19th- 23rd October
Spending five nights in historic Tweed Heads.
Setting up at the Pyramid caravan park we soon realise we are close to the Coolangatta airport. The park is nice with friendly people. A mix of over 50s retirement living with caravan sites. Close to large shopping centres and the beaches. As we are just over the border and we are also adjusting to day light saving.
The border between Tweed Heads and Coolangatta caused problems for some and opportunities for others. The border cut straight through the village leaving one Tweed Heads home with two front rooms in NSW and its back rooms in Qld.
In December 1859 Queensland became a separate state. During the 1850's there was a lot of debate about the location of a boundary for the separate colony. The debate was finally settled with Point Danger forming the geographical border on the coast and the McPherson Range forming the natural boundary.
In the 1860's parallel barbed wire fences were built to stop the stock from wandering from one state to another. This proved opportunistic for George an early chinese local, he squatted in the buffer zone between the fences and developed a market garden extending for half a mile from Point Danger, to the Queensland hotel.The border gates were closed in the 1920'S due to an influenza epidemic.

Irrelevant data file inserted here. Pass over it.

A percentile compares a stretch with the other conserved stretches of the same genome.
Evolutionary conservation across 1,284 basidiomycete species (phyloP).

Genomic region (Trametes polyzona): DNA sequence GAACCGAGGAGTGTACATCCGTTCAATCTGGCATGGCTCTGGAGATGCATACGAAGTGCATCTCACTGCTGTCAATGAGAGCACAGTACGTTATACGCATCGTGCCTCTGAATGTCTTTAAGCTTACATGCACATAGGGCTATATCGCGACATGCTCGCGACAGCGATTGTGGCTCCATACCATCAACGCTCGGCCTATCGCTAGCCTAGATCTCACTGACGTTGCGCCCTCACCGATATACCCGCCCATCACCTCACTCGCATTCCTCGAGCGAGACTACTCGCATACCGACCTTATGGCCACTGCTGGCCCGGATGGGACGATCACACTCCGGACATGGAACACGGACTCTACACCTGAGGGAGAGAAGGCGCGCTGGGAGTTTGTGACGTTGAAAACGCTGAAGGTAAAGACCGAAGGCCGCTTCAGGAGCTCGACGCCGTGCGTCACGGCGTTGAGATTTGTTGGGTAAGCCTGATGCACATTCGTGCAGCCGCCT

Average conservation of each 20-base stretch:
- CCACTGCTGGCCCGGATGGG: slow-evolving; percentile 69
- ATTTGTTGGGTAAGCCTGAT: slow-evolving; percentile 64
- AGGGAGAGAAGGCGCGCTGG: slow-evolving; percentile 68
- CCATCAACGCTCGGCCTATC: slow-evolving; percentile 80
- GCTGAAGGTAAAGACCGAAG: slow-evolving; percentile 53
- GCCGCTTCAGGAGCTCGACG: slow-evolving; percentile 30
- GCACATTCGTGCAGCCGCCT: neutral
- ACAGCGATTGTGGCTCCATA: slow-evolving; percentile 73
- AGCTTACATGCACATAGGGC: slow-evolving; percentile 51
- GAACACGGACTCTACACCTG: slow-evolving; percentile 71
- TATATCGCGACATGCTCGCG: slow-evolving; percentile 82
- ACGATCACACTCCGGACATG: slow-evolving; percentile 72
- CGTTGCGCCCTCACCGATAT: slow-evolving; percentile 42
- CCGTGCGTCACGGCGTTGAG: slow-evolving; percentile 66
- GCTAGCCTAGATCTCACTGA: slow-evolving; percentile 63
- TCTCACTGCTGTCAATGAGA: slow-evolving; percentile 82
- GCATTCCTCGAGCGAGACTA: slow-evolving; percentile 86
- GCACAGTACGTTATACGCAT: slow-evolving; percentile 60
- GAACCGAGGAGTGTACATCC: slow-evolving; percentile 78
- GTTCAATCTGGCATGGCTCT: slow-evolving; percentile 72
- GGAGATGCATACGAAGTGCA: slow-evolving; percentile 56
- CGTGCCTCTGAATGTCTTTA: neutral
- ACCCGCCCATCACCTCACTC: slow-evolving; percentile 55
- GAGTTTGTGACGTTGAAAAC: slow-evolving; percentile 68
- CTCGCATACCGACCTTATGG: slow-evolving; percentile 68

The border proved an unnecessary obstacle for the owner of the Greenmount Guest House. He owned the first motor car but the border gates were to narrow for him to cross into NSW.
Today the population is about 53,317 living in Tweed Heads statistical area with 45% aged over 50. Generally the maximum building heights have been kept to a minimum ranging from I-3 storeys around the river forefront, 6-12 storeys further back.
Coolangatta was known as Australia's honeymoon capital in the 1950's and 1960's.
We have enjoyed our stay it is very busy but an easy city to get around in. The weather has been hot but windy. Travelling over the border to the Carrara markets and catching up with Chris, Alyssa and Levi we adjusted quickly to the time changes.We have even been able to catch up with Steve, who has started a new job this week and is now a New South Welshman living in Queensland . The airport has not been a problem as the last flight is about 10:30 in the evening and the first to arrive is about 7am. Wished I could say the same about the Kookaburras, they start very early 3:50 am they may be laughing, we are not.